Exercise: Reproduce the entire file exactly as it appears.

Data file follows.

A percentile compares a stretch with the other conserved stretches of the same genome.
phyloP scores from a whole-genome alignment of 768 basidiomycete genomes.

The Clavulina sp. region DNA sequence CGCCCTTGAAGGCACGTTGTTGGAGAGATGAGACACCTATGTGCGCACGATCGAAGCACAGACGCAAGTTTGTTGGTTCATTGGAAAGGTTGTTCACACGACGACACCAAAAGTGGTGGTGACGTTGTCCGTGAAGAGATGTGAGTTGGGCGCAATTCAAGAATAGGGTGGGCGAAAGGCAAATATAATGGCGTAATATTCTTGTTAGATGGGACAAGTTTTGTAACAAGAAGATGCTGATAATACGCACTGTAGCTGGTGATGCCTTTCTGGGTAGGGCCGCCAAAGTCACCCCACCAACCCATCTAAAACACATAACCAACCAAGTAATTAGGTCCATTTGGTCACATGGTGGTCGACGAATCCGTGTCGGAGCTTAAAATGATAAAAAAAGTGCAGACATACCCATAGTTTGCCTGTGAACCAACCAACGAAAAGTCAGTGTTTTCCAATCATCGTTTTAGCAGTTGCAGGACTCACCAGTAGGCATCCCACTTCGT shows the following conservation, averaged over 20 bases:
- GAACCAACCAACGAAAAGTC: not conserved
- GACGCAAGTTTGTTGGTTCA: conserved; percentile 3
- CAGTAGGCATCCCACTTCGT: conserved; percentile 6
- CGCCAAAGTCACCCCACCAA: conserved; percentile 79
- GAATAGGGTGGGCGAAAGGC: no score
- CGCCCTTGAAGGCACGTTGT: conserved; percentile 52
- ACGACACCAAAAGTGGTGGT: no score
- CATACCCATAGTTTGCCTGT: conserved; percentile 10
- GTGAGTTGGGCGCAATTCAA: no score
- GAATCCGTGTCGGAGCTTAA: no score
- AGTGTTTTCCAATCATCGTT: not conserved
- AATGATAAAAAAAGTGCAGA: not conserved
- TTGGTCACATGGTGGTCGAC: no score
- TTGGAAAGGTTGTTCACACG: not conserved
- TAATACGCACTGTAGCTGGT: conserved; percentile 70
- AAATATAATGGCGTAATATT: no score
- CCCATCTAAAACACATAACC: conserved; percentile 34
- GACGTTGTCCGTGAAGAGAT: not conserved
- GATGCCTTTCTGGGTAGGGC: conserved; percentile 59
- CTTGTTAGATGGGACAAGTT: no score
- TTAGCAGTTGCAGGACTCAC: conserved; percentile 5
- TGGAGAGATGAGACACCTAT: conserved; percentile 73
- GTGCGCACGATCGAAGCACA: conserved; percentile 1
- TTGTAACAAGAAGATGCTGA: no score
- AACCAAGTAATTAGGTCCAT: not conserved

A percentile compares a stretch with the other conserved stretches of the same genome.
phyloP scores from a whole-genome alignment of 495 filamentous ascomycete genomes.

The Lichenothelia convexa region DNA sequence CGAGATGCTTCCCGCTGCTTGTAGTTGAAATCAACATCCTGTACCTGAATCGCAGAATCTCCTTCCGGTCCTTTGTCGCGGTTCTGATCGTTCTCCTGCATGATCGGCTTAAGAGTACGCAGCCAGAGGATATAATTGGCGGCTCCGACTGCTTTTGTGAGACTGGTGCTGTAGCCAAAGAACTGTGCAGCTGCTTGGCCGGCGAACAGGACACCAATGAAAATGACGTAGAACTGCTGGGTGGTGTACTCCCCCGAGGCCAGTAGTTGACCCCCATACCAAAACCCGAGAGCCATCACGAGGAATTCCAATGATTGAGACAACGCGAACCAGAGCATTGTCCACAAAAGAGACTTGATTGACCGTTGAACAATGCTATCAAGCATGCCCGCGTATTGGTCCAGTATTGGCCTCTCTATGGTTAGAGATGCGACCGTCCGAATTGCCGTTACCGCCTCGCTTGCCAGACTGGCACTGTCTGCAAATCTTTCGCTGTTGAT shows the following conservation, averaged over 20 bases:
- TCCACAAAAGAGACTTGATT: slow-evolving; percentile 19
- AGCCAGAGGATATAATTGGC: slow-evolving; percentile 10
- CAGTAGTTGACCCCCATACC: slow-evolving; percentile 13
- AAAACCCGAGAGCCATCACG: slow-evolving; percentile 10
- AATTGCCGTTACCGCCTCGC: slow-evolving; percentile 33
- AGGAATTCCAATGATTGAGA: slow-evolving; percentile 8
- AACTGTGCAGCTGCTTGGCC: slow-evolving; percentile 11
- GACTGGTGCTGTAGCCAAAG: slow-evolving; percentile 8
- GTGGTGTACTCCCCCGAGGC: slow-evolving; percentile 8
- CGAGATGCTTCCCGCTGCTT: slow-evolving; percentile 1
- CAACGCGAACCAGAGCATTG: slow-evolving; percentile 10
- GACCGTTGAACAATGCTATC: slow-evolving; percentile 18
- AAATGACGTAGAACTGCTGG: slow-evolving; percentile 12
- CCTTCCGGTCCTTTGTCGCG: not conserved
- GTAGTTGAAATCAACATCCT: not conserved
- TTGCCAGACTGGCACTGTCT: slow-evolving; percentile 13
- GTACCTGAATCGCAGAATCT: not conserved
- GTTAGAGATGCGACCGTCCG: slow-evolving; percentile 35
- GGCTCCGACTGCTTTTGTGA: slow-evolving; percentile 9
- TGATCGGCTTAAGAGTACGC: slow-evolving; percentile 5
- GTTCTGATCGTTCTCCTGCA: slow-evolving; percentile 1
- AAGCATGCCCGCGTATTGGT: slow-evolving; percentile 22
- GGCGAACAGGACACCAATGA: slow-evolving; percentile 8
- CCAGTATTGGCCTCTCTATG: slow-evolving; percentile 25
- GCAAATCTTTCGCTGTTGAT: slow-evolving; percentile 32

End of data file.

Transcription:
A percentile compares a stretch with the other conserved stretches of the same genome.
phyloP scores from a whole-genome alignment of 768 basidiomycete genomes.

The Clavulina sp. region DNA sequence CGCCCTTGAAGGCACGTTGTTGGAGAGATGAGACACCTATGTGCGCACGATCGAAGCACAGACGCAAGTTTGTTGGTTCATTGGAAAGGTTGTTCACACGACGACACCAAAAGTGGTGGTGACGTTGTCCGTGAAGAGATGTGAGTTGGGCGCAATTCAAGAATAGGGTGGGCGAAAGGCAAATATAATGGCGTAATATTCTTGTTAGATGGGACAAGTTTTGTAACAAGAAGATGCTGATAATACGCACTGTAGCTGGTGATGCCTTTCTGGGTAGGGCCGCCAAAGTCACCCCACCAACCCATCTAAAACACATAACCAACCAAGTAATTAGGTCCATTTGGTCACATGGTGGTCGACGAATCCGTGTCGGAGCTTAAAATGATAAAAAAAGTGCAGACATACCCATAGTTTGCCTGTGAACCAACCAACGAAAAGTCAGTGTTTTCCAATCATCGTTTTAGCAGTTGCAGGACTCACCAGTAGGCATCCCACTTCGT shows the following conservation, averaged over 20 bases:
- GAACCAACCAACGAAAAGTC: not conserved
- GACGCAAGTTTGTTGGTTCA: conserved; percentile 3
- CAGTAGGCATCCCACTTCGT: conserved; percentile 6
- CGCCAAAGTCACCCCACCAA: conserved; percentile 79
- GAATAGGGTGGGCGAAAGGC: no score
- CGCCCTTGAAGGCACGTTGT: conserved; percentile 52
- ACGACACCAAAAGTGGTGGT: no score
- CATACCCATAGTTTGCCTGT: conserved; percentile 10
- GTGAGTTGGGCGCAATTCAA: no score
- GAATCCGTGTCGGAGCTTAA: no score
- AGTGTTTTCCAATCATCGTT: not conserved
- AATGATAAAAAAAGTGCAGA: not conserved
- TTGGTCACATGGTGGTCGAC: no score
- TTGGAAAGGTTGTTCACACG: not conserved
- TAATACGCACTGTAGCTGGT: conserved; percentile 70
- AAATATAATGGCGTAATATT: no score
- CCCATCTAAAACACATAACC: conserved; percentile 34
- GACGTTGTCCGTGAAGAGAT: not conserved
- GATGCCTTTCTGGGTAGGGC: conserved; percentile 59
- CTTGTTAGATGGGACAAGTT: no score
- TTAGCAGTTGCAGGACTCAC: conserved; percentile 5
- TGGAGAGATGAGACACCTAT: conserved; percentile 73
- GTGCGCACGATCGAAGCACA: conserved; percentile 1
- TTGTAACAAGAAGATGCTGA: no score
- AACCAAGTAATTAGGTCCAT: not conserved

A percentile compares a stretch with the other conserved stretches of the same genome.
phyloP scores from a whole-genome alignment of 495 filamentous ascomycete genomes.

The Lichenothelia convexa region DNA sequence CGAGATGCTTCCCGCTGCTTGTAGTTGAAATCAACATCCTGTACCTGAATCGCAGAATCTCCTTCCGGTCCTTTGTCGCGGTTCTGATCGTTCTCCTGCATGATCGGCTTAAGAGTACGCAGCCAGAGGATATAATTGGCGGCTCCGACTGCTTTTGTGAGACTGGTGCTGTAGCCAAAGAACTGTGCAGCTGCTTGGCCGGCGAACAGGACACCAATGAAAATGACGTAGAACTGCTGGGTGGTGTACTCCCCCGAGGCCAGTAGTTGACCCCCATACCAAAACCCGAGAGCCATCACGAGGAATTCCAATGATTGAGACAACGCGAACCAGAGCATTGTCCACAAAAGAGACTTGATTGACCGTTGAACAATGCTATCAAGCATGCCCGCGTATTGGTCCAGTATTGGCCTCTCTATGGTTAGAGATGCGACCGTCCGAATTGCCGTTACCGCCTCGCTTGCCAGACTGGCACTGTCTGCAAATCTTTCGCTGTTGAT shows the following conservation, averaged over 20 bases:
- TCCACAAAAGAGACTTGATT: slow-evolving; percentile 19
- AGCCAGAGGATATAATTGGC: slow-evolving; percentile 10
- CAGTAGTTGACCCCCATACC: slow-evolving; percentile 13
- AAAACCCGAGAGCCATCACG: slow-evolving; percentile 10
- AATTGCCGTTACCGCCTCGC: slow-evolving; percentile 33
- AGGAATTCCAATGATTGAGA: slow-evolving; percentile 8
- AACTGTGCAGCTGCTTGGCC: slow-evolving; percentile 11
- GACTGGTGCTGTAGCCAAAG: slow-evolving; percentile 8
- GTGGTGTACTCCCCCGAGGC: slow-evolving; percentile 8
- CGAGATGCTTCCCGCTGCTT: slow-evolving; percentile 1
- CAACGCGAACCAGAGCATTG: slow-evolving; percentile 10
- GACCGTTGAACAATGCTATC: slow-evolving; percentile 18
- AAATGACGTAGAACTGCTGG: slow-evolving; percentile 12
- CCTTCCGGTCCTTTGTCGCG: not conserved
- GTAGTTGAAATCAACATCCT: not conserved
- TTGCCAGACTGGCACTGTCT: slow-evolving; percentile 13
- GTACCTGAATCGCAGAATCT: not conserved
- GTTAGAGATGCGACCGTCCG: slow-evolving; percentile 35
- GGCTCCGACTGCTTTTGTGA: slow-evolving; percentile 9
- TGATCGGCTTAAGAGTACGC: slow-evolving; percentile 5
- GTTCTGATCGTTCTCCTGCA: slow-evolving; percentile 1
- AAGCATGCCCGCGTATTGGT: slow-evolving; percentile 22
- GGCGAACAGGACACCAATGA: slow-evolving; percentile 8
- CCAGTATTGGCCTCTCTATG: slow-evolving; percentile 25
- GCAAATCTTTCGCTGTTGAT: slow-evolving; percentile 32